By Deborah McMillan
As we move through our lives, striving to succeed in relationships and work, we inevitably end up forming a framework of personal values. For many people, this is an informal, somewhat ad-hoc process – those little bits of wisdom gathered along the way. For others, it is something more defined and structured, perhaps even uniting them with wider groups or congregations of like-minded folk.
However we go about it, though, the fact remains that this process of values-based living is integral to our sense of personal wellbeing and fulfilment – it helps us remember who we are and what we want, especially in those moments when the pressure is on and the easy road is beckoning.
And yet, at a societal level, it is notoriously difficult to get these kinds of frameworks cemented in place. Beyond the rigid and broad tenets of the law, which can only really establish the bare bones of acceptable behaviour, there is little in the way of guidance. Political manifestos certainly help (and our young people are in the process of drafting one for the forthcoming election) but they do not always attract the right level of commitment from every politician.
This, then, is the reason that governments sign up to international conventions – as a public and accountable way of demonstrating their commitment to certain sets of values. I am thinking, of course, of the United Nations Convention on the Rights of the Child (UNCRC), since it is the convention that underwrites the work I do – but there are many others too, including those pertaining to the rights of women, the prevention of racial discrimination, and so on.
It is worth all of us refamiliarising ourselves with these commitments that we have made as a society, now that we find ourselves approaching the general elections in Jersey. They are useful benchmarks to see how we are performing, in terms of our government’s policy-making and the shape that our community is taking.
Sometimes these treaties and conventions can be a little daunting and hard to digest, which is why my office has produced new guidance on what a ‘child rights approach’ ought to look like in practice. The document will form part of an ongoing training package that we will be delivering across the public and third sectors (and to those incoming politicians who wish to know more).
It is a principled framework that we developed in close collaboration with the Wales Observatory on Human Rights of Children and Young People, and it is intended for anyone working with children, as a practical guide on how to integrate children’s rights into every aspect of decision-making, policy and practice.
In other words, it is a readily accessible ‘how-to’ guide to the often-complex language of the UNCRC’s articles and general comments. And, perhaps most interestingly of all, it encompasses a number of case studies of local schools and organisations, showing the many ways in which they have incorporated a child rights approach into their daily rules and routines.
Class and school councils in primary schools, for example, explain how it is their voices, not the teachers’, that run meetings and make the decisions. The NSPCC talks about the involvement of children and young people in their professional recruitment process, while Highlands College describes the process of refining its Learner Voice project into a means of student feedback that really shapes the curriculum.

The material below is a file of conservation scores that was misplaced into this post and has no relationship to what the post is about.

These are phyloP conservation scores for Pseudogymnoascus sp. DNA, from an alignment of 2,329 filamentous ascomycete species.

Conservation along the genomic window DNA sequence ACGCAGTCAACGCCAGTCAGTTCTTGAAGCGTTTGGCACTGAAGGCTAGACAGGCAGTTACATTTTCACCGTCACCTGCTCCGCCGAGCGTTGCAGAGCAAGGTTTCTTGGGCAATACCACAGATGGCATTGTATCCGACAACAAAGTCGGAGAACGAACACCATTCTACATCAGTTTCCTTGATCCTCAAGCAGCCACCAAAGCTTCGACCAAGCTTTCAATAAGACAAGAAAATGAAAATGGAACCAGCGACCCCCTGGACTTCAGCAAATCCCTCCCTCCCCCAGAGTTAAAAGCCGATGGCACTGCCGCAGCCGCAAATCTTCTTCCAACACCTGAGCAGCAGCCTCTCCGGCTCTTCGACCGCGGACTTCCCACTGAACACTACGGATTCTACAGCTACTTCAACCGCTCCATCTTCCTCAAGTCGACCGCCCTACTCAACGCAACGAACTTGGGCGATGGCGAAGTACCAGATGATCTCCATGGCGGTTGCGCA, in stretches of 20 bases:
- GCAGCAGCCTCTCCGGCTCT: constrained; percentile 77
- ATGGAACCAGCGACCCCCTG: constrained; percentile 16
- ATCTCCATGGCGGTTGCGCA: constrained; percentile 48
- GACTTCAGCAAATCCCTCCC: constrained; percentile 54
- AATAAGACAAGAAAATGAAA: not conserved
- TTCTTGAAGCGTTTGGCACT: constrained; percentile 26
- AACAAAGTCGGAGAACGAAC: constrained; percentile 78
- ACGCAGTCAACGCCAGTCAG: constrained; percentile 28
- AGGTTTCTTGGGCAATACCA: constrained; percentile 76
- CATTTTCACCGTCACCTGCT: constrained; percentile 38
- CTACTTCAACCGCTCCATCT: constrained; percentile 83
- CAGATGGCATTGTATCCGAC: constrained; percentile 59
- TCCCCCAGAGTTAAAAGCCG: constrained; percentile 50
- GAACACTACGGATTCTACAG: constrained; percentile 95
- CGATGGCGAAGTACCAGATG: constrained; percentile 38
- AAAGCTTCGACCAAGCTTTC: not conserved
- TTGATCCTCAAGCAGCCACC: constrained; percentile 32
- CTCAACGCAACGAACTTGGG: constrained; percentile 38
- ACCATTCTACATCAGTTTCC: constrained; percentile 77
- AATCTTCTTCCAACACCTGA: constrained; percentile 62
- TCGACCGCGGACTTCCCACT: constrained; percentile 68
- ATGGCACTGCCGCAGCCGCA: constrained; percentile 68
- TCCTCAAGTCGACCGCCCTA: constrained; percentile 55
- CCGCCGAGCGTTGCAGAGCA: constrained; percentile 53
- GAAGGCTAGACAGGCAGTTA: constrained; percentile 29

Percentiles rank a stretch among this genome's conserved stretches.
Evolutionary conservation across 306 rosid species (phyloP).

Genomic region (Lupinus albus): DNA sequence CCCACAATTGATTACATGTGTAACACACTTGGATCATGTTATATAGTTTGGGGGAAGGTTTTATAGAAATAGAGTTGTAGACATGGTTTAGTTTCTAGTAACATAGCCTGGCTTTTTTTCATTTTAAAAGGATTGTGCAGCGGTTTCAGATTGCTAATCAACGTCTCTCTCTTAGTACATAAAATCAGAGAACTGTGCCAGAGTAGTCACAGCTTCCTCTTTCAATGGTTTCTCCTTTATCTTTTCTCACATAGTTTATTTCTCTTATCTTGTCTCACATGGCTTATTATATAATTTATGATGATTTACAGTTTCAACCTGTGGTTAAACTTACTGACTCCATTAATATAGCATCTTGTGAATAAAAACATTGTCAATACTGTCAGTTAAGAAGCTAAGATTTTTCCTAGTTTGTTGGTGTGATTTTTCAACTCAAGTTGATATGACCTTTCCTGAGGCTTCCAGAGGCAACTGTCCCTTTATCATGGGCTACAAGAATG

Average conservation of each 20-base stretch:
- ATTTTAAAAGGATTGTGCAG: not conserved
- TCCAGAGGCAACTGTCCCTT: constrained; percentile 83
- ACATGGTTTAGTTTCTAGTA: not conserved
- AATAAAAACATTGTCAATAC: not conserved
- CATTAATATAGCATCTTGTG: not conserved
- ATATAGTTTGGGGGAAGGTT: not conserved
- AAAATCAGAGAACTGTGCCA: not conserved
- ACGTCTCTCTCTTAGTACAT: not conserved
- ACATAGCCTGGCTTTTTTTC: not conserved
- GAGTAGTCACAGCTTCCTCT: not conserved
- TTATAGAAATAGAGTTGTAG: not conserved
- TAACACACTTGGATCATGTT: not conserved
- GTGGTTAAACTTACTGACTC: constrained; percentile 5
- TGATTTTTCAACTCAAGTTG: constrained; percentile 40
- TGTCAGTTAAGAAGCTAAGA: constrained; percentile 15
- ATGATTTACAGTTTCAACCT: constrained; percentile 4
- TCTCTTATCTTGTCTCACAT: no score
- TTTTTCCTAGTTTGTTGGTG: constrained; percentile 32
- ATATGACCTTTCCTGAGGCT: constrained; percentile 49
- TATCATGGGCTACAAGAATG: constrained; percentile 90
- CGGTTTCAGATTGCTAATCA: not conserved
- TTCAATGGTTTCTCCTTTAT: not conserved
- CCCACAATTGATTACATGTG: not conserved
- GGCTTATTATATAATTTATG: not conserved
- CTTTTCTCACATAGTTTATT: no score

The examples are many and varied but all of them point towards the same fundamental practices of engaging children to actively participate in the matters that affect them, of empowering those children, and ultimately, staying accountable to what those children have said they want. It is by embedding these ways of working that we can gradually ensure that the values-based ‘wish list’ of an international convention slowly becomes the daily modus operandi of our public services.
It may seem self-evident to state that work practices are so named because that is what we have to continually do: practise them. But in my experience, it is something that cannot be repeated often enough. Because the reality is that cultures become ingrained through repetition, and when there is no framework in place, the commitments we sign up to and the promises we make become so much harder to put into practice.
Hopefully, every small effort – such as the one we are making in the child rights training package we have devised, or similar initiatives that are being put into practice across the civil service – will add up to a coherent whole.
I would simply urge everyone to keep at the forefront of their minds a certain note of pragmatism as we enter the run-up to the June elections. It is often said that politicians campaign in poetry and govern in prose, which is why we should be especially sceptical in the coming weeks of sweeping statements that invoke abstract, large-canvas concepts like human rights, poverty, education, healthcare, justice and so on, without grounding those challenges in practical, achievable solutions.
We need to challenge and press for details, for plans, for frameworks on which we can hang the values that we espouse as a society. We need to hear from the people who will lead our Island over the next four years the ‘how’ of what they believe in, not just the ‘why’.
And this is especially true of the services we provide for our children. We have heard plenty in recent months about the challenges that face children in various aspects of their lives in Jersey. Now we need to be told the story of how, exactly, those challenges are going to be met.